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Formation and classification of gemstones

When we hear the word mineral, we don't necessarily think directly of gemstones. However, these are nothing more than particularly rare and precious minerals: of the approximately 5000 different minerals, only 100 are counted as gemstones. Even these do not necessarily become gemstones - special conditions must be present in order for the valuable stones to form. High pressure and high temperatures play a fundamental role here.

Gemstones were formed three to ten million years ago in the earth's interior. There are three different types of rock from which gemstones were formed. Some gemstones are even up to 4.5 billion years old.

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The coveted stones are only formed under extreme conditions in the earth's interior

Igneous rock: This is the formation of a gemstone from liquid magma. The place of cooling is decisive for the type of stone formed. If the gemstone is formed underground in magma, it is called a plutonite, if it is formed during a volcanic eruption, it is called a volcanite and if it is formed in underground veins, it is a gangue. Gemstones formed from igneous rocks include granite, obsidian and peridotite.

Sedimentary rock: This rock is formed by the deposition of sediments or the process of weathering. Various factors, such as wind and weather, water and the acids it contains, biological organisms, erosion and carbonization, cause the rock to weather. For example, jasper, onyx and marble are formed from sedimentary rock. Azurite, malachite, various opals and turquoise are also formed through secondary mineral formation.

Metamorphic rock: A physical transformation process is initiated here due to high pressure or high temperature. This occurs, for example, through the contact of existing rock with magma, high pressure due to the overlapping of rock layers or the displacement of rock. This is how jade, emerald, garnet and lapis lazuli are formed, for example.

These three different types of rock form the basis for the creation of gemstones, but further processes are necessary to complete their formation. Due to various influences, the variety of stones that fascinates us so much is created. Even today, gemstones are still formed in the earth's interior - but this is a long-term process and it can take several million years for the stones to reach the earth's surface.

In ancient times, gemstones were generally only discovered when they were close to the earth's surface. Even today, a good dose of luck is still needed to discover them. Except for mechanization, the mining of coloured gemstones is still comparable to mining 1000 years ago. A place where gemstones are found is called a deposit; as soon as mining begins, it is called a mine.

The stones are most frequently extracted by alluvial mining: secondary deposits are formed by erosion of the parent rock. The gemstones are contained in sedimentary deposits and are mainly found in river beds, on the seabed and below the earth's surface. The extracted soil is sieved or washed to reveal the stones.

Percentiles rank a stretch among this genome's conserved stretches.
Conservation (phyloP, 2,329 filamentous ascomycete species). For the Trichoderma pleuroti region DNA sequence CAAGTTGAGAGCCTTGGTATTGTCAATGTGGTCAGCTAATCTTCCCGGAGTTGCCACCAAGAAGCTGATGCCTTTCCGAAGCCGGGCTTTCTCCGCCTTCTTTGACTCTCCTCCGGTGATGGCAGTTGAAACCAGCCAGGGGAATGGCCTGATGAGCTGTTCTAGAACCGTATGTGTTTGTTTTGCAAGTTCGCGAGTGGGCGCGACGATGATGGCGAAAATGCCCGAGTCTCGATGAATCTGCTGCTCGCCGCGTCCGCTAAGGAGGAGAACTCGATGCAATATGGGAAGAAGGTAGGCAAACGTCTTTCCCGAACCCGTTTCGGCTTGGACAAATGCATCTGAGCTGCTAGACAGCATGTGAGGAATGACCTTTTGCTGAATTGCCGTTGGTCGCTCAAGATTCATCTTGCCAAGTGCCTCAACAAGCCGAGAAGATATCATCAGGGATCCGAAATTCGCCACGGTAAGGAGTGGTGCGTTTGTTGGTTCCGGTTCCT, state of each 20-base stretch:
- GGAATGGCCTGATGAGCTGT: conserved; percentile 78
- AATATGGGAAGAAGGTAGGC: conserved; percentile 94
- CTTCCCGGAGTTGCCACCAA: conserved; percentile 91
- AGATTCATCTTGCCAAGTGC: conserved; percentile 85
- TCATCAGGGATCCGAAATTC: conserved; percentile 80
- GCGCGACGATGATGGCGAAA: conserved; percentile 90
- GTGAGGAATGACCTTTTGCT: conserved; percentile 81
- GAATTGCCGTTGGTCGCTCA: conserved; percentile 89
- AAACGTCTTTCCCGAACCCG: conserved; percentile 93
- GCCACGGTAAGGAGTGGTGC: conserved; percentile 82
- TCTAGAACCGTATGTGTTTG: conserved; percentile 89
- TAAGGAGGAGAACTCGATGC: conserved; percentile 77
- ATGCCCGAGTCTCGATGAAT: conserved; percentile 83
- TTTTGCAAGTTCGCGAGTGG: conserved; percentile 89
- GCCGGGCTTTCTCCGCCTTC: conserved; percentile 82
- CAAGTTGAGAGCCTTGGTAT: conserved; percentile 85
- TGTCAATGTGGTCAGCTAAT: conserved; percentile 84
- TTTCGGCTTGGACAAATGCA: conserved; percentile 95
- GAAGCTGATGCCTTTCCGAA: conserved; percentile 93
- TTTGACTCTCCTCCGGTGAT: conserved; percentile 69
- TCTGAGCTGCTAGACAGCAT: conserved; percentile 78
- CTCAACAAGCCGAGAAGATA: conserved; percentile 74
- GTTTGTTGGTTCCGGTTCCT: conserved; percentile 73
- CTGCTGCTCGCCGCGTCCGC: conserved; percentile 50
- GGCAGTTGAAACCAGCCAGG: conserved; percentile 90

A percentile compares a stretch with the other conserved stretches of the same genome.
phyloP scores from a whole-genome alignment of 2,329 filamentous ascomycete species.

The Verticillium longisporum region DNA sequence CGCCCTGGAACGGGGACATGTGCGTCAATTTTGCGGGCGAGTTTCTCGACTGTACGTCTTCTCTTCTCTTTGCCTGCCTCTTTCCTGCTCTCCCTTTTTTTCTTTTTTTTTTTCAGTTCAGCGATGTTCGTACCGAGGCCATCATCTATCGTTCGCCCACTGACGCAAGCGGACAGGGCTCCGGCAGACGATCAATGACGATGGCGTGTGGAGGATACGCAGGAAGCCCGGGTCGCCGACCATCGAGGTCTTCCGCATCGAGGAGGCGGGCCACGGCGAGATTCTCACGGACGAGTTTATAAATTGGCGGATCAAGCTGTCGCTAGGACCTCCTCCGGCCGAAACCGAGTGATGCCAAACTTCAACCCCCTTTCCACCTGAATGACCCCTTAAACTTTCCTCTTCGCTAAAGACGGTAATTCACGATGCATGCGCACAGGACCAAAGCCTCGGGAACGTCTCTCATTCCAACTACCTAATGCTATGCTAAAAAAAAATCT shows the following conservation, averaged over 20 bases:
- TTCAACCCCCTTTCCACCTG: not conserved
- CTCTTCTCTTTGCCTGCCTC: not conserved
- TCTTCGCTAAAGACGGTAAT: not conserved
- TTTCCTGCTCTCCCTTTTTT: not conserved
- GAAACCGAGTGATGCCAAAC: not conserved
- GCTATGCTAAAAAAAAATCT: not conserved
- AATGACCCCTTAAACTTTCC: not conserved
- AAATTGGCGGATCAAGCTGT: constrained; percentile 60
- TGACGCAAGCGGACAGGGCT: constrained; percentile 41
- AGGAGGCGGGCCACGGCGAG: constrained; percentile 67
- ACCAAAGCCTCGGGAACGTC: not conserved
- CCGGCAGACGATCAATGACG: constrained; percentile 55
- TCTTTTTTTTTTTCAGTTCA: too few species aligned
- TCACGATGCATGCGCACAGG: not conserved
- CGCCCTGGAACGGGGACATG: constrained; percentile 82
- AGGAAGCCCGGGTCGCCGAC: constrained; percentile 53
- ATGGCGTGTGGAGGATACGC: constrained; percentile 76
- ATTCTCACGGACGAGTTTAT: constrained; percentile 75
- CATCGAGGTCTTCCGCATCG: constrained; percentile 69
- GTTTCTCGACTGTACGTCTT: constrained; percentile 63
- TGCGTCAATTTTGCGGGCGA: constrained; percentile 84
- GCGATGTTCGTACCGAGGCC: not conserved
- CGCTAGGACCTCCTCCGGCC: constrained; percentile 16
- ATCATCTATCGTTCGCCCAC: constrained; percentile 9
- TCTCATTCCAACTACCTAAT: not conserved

Different species occur in different regions. Deposits usually show an accumulation of a particular type of gemstone. Primary deposits are places where the stones were formed, while secondary deposits are places where they have been transported to. Gemstones are found on every continent, with certain continents having a particularly large occurrence of certain types.

OPAL: 95% of all opals are mined in Australia. There are large deposits in the so-called artesian basin, as it is a dried-up ocean that has left behind silica. The stone was formed from this over the course of time.

ACHAT: This stone was also formed from silica. In Germany, there was a large deposit in Idar-Oberstein, but these mines have already been exhausted. Nowadays, agate can be found in the Czech Republic, Australia, Uruguay and Brazil.

DIAMOND: Diamonds are mainly found in Australia and Africa. There are also deposits in Russia, China and North America.

JADE: Jade can be found in California, Myanmar, Canada and Japan. Jade has also been found in southern Germany.

ONYX: This stone belongs to the quartz family and is extremely rare. It is mainly found in Yemen, Brazil, Pakistan and Madagascar. Onyx is hard to find and is therefore often imitated.

AMBER: Germany is known for its golden-yellow amber, but it comes in different colors. There is a high occurrence of blue amber in the Dominican Republic, for example. It is also mined in Myanmar, Mexico, Japan and Poland.

SAPHIR: Until recently, India and Sri Lanka were the most important locations. Today it is Australia, the USA, Madagascar and Nigeria. Sapphires are extremely rare and are only found in a few areas.

Although gemstones are still being created, their quantity is not infinite. Wars are even fought over diamonds in particular, so it is especially important to always be aware of the origin of the stone and to question it morally.

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